U.S. consumption of oil is expected to begin to flatten in the mid-2020’s out to 2050 as a result of increased vehicle fuel efficiency. However, demand growth for petroleum products is still expected in the industrial sector (Figure 2). Natural gas liquids (NGLs) are co-produced with oil and natural gas and are part of the same hydrocarbon family but composed exclusively of carbon and hydrogen. NGLs are used as petrochemical feedstock and in plastics, burned for space heating and cooking, and blended into vehicle fuel. Consumption of petrochemical feedstocks in the United States is forecast to double by 2050.

    Natural gas consumption is also forecast to increase in the industrial sector for heat and power and for LNG production out to 2050. Growth is also expected in the power sector, particularly after renewable tax credits expire in the mid-2020s, albeit at a slower pace than in the industrial sector. Natural gas consumption in the residential and commercial sectors is expected to remain flat due to efficiency gains and demographics shifts that offset demand growth.

    Emissions Trends and Projections

    The combustion of natural gas and petroleum products accounted for 55 percent of U.S. greenhouse gas emissions in 2015. Emissions from natural gas consumption are expected to rise by nearly 30 percent in 2050 compared to 2017, while emissions from oil consumption are expected to decline by 8 percent.

    Direct emissions from the oil and gas sector accounted for only 4 percent of total emissions. (As end-use emissions are covered in companion backgrounders on other sectors, the focus here is on the emissions directly related to the production, processing, and distribution of oil and gas products.)

    Emissions from the oil and gas sector typically occur from equipment leaks, process venting, evaporation losses, disposal of waste gas streams (e.g., by venting or flaring), and accidents and equipment failures. More than 80 percent of the sectors’ emissions are associated with the leaking and venting of methane, a greenhouse gas much more potent than carbon dioxide (CO2). The oil and gas sector accounted for 25 percent of methane emissions in the United States in 2015.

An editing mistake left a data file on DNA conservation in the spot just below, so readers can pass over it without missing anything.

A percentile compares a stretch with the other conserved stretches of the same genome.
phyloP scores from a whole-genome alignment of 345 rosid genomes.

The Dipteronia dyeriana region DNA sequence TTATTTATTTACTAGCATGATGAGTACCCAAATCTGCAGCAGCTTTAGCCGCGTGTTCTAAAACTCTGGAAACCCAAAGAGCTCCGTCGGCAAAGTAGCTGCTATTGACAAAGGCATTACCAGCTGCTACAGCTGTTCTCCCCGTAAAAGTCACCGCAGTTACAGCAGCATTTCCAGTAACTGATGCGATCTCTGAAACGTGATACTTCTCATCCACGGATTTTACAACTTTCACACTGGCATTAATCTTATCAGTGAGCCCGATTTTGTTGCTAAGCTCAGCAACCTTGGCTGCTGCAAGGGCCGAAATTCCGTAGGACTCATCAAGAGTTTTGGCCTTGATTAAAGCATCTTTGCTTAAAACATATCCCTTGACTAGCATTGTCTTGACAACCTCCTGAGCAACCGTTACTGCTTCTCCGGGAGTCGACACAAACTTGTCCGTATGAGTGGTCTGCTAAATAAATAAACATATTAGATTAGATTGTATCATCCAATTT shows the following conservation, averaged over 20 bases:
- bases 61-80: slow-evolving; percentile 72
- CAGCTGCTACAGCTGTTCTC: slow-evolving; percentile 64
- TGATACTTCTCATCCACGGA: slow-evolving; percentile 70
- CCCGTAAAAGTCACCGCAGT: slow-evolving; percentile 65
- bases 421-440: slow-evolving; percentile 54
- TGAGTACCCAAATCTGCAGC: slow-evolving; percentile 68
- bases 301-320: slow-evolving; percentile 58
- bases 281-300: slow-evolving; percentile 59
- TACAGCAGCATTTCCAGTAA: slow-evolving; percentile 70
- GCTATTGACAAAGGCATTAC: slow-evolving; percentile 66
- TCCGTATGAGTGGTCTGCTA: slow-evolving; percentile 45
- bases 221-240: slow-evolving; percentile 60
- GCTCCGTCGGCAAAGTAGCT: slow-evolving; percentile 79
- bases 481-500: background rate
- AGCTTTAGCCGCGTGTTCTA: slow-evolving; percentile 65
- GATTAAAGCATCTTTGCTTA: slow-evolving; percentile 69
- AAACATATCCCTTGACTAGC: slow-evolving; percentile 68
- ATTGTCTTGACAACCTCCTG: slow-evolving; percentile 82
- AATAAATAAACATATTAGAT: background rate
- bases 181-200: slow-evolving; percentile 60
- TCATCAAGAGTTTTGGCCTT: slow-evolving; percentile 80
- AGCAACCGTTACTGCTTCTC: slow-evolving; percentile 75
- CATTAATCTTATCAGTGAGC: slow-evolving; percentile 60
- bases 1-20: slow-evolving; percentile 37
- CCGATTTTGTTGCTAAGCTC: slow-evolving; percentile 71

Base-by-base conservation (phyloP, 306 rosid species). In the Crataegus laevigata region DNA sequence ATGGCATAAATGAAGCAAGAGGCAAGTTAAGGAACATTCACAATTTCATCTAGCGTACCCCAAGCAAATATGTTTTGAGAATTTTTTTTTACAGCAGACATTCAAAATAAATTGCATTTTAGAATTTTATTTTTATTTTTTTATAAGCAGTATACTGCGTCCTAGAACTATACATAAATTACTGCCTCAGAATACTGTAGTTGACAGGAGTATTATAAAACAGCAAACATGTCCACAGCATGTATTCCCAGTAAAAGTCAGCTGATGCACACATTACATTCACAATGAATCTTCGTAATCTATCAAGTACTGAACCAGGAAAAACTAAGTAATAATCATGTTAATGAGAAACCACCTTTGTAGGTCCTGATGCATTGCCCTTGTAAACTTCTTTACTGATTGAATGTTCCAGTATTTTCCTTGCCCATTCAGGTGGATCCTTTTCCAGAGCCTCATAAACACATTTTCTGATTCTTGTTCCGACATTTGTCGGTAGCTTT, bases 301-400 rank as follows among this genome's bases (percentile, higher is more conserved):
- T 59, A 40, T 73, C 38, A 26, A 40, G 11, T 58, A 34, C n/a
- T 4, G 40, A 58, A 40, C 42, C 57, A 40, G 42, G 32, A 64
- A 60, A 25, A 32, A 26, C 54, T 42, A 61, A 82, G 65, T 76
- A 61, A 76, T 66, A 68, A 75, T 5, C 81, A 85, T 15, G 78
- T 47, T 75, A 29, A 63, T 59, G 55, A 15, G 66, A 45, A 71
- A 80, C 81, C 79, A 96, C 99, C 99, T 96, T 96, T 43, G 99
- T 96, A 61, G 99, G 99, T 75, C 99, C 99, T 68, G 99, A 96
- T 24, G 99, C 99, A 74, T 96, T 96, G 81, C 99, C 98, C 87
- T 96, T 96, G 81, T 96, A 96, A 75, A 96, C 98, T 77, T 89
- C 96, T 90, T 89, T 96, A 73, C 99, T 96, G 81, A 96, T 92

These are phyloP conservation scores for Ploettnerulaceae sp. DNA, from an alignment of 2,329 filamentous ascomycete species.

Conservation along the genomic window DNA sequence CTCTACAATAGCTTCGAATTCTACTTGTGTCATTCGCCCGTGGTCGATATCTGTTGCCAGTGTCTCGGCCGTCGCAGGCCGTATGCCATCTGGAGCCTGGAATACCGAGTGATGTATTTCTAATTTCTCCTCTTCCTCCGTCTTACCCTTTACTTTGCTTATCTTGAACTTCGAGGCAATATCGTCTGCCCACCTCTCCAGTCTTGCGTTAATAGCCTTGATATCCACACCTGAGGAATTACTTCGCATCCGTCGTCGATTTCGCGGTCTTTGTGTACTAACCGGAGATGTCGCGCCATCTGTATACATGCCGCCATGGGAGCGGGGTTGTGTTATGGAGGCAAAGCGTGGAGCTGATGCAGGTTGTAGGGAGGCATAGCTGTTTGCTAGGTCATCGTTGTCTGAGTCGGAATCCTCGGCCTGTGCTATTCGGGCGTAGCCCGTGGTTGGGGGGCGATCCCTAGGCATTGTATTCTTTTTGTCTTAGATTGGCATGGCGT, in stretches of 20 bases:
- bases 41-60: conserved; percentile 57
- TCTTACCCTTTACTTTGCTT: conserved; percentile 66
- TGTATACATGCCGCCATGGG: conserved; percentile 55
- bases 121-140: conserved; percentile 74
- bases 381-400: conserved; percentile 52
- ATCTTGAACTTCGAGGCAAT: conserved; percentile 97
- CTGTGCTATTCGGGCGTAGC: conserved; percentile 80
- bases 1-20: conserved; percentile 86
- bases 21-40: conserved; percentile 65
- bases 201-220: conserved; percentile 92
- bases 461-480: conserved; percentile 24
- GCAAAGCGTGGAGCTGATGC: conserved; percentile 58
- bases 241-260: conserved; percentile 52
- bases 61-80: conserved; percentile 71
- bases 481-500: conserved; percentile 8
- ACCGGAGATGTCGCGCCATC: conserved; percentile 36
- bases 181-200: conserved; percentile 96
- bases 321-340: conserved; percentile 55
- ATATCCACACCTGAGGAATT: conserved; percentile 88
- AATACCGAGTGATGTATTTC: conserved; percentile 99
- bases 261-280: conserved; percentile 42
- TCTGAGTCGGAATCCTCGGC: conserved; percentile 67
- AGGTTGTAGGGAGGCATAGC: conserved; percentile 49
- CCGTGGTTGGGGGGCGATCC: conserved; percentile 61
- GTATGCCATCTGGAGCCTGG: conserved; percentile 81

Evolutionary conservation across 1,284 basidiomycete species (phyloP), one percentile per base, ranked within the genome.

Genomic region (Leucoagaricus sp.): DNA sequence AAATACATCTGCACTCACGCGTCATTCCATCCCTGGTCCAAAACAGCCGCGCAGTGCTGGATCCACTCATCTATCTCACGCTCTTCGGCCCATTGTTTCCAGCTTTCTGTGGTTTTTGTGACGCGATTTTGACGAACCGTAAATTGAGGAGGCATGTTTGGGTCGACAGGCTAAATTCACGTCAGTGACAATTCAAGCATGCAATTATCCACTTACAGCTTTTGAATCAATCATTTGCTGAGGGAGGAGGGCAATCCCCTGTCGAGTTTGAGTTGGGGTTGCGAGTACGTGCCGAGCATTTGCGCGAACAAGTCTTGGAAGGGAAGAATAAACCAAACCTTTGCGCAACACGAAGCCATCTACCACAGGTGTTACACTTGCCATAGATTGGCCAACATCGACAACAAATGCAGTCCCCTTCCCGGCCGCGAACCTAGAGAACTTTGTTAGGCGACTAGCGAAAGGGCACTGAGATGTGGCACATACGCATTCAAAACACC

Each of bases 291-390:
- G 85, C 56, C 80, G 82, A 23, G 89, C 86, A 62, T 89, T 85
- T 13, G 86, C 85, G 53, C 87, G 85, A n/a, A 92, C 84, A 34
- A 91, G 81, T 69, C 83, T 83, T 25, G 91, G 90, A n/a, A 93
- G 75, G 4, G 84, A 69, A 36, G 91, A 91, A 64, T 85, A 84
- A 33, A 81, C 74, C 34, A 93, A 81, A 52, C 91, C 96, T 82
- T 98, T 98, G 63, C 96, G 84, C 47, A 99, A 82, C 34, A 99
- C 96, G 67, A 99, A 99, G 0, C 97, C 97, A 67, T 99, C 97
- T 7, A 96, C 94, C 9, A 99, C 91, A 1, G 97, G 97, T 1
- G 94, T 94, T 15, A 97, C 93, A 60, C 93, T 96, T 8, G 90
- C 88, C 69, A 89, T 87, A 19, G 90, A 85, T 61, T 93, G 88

Since natural gas is primarily made of methane, natural gas systems account for a larger share of methane emissions compared to oil systems. Valve leaks and emissions from gathering systems (pipelines that transport gas from the wellhead to a central collection point) account for 67 percent of methane emissions from the natural gas sector.

    However, not all emissions are a result of methane leaks. For example, insufficient gathering lines at the wellhead could lead operators to flare natural gas rather than monetize it. Flaring results in fewer emissions than direct venting, since it turns the methane stream into CO2. This occurs more frequently in remote regions where natural gas is co-produced with oil and legacy gas pipeline infrastructure does not exist, such as the Bakken shale play in North Dakota. Figure 3 shows an overview of direct emissions from the oil and gas sector.

    Now is a critical time for oil and gas producers to be thinking about the sector’s emission footprint. The recent abundance of low-cost U.S. natural gas supplies has led to increased consumption of natural gas, but a longer-term focus on the transition to a low-carbon energy system means that new investments in natural gas infrastructure are being scrutinized much more closely with regard to their life-cycle emissions.

    Current estimates of life-cycle emissions vary widely. Most data are based on mathematical calculations using emissions factors rather than direct measurement, which is infeasible for such a complex and diffuse system. However, recent direct measurement studies indicate that most emissions come from “super-emitters,” a small number of sources that account for a disproportionate share of the sector’s emissions. According to a 2015 study in the Barnett shale, 2 percent of facilities accounted for 50 percent of methane emissions at any one time, with 10 percent of facilities responsible for 90 percent of emissions.